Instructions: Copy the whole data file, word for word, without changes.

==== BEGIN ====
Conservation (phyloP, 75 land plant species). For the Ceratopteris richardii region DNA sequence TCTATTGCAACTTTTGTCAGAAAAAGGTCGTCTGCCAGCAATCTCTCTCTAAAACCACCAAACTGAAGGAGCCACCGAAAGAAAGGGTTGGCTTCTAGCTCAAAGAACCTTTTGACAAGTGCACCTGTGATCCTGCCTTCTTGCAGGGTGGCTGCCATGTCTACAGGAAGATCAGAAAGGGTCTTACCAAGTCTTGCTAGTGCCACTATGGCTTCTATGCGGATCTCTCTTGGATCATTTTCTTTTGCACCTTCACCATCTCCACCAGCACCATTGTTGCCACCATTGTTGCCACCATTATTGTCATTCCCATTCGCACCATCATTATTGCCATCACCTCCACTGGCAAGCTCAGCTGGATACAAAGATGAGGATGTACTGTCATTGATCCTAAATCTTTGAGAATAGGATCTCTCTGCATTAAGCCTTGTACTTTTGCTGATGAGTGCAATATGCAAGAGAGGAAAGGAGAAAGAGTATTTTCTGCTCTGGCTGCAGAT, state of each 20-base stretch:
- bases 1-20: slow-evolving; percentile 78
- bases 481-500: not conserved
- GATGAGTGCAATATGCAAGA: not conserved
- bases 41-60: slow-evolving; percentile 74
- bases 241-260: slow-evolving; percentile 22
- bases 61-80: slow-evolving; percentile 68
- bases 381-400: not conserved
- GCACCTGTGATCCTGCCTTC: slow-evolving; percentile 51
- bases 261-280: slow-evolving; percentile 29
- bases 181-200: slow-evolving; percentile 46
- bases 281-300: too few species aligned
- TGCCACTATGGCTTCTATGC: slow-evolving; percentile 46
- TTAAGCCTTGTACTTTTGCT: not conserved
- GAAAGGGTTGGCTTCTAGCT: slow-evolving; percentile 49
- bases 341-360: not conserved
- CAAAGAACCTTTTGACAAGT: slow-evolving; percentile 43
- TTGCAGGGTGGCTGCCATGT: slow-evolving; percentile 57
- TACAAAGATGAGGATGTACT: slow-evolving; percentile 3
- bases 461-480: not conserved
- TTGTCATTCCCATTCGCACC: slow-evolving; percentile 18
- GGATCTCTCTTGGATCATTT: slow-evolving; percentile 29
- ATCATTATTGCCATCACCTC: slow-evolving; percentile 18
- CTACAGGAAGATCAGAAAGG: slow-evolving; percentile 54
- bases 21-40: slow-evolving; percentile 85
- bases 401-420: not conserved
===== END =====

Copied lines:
Conservation (phyloP, 75 land plant species). For the Ceratopteris richardii region DNA sequence TCTATTGCAACTTTTGTCAGAAAAAGGTCGTCTGCCAGCAATCTCTCTCTAAAACCACCAAACTGAAGGAGCCACCGAAAGAAAGGGTTGGCTTCTAGCTCAAAGAACCTTTTGACAAGTGCACCTGTGATCCTGCCTTCTTGCAGGGTGGCTGCCATGTCTACAGGAAGATCAGAAAGGGTCTTACCAAGTCTTGCTAGTGCCACTATGGCTTCTATGCGGATCTCTCTTGGATCATTTTCTTTTGCACCTTCACCATCTCCACCAGCACCATTGTTGCCACCATTGTTGCCACCATTATTGTCATTCCCATTCGCACCATCATTATTGCCATCACCTCCACTGGCAAGCTCAGCTGGATACAAAGATGAGGATGTACTGTCATTGATCCTAAATCTTTGAGAATAGGATCTCTCTGCATTAAGCCTTGTACTTTTGCTGATGAGTGCAATATGCAAGAGAGGAAAGGAGAAAGAGTATTTTCTGCTCTGGCTGCAGAT, state of each 20-base stretch:
- bases 1-20: slow-evolving; percentile 78
- bases 481-500: not conserved
- GATGAGTGCAATATGCAAGA: not conserved
- bases 41-60: slow-evolving; percentile 74
- bases 241-260: slow-evolving; percentile 22
- bases 61-80: slow-evolving; percentile 68
- bases 381-400: not conserved
- GCACCTGTGATCCTGCCTTC: slow-evolving; percentile 51
- bases 261-280: slow-evolving; percentile 29
- bases 181-200: slow-evolving; percentile 46
- bases 281-300: too few species aligned
- TGCCACTATGGCTTCTATGC: slow-evolving; percentile 46
- TTAAGCCTTGTACTTTTGCT: not conserved
- GAAAGGGTTGGCTTCTAGCT: slow-evolving; percentile 49
- bases 341-360: not conserved
- CAAAGAACCTTTTGACAAGT: slow-evolving; percentile 43
- TTGCAGGGTGGCTGCCATGT: slow-evolving; percentile 57
- TACAAAGATGAGGATGTACT: slow-evolving; percentile 3
- bases 461-480: not conserved
- TTGTCATTCCCATTCGCACC: slow-evolving; percentile 18
- GGATCTCTCTTGGATCATTT: slow-evolving; percentile 29
- ATCATTATTGCCATCACCTC: slow-evolving; percentile 18
- CTACAGGAAGATCAGAAAGG: slow-evolving; percentile 54
- bases 21-40: slow-evolving; percentile 85
- bases 401-420: not conserved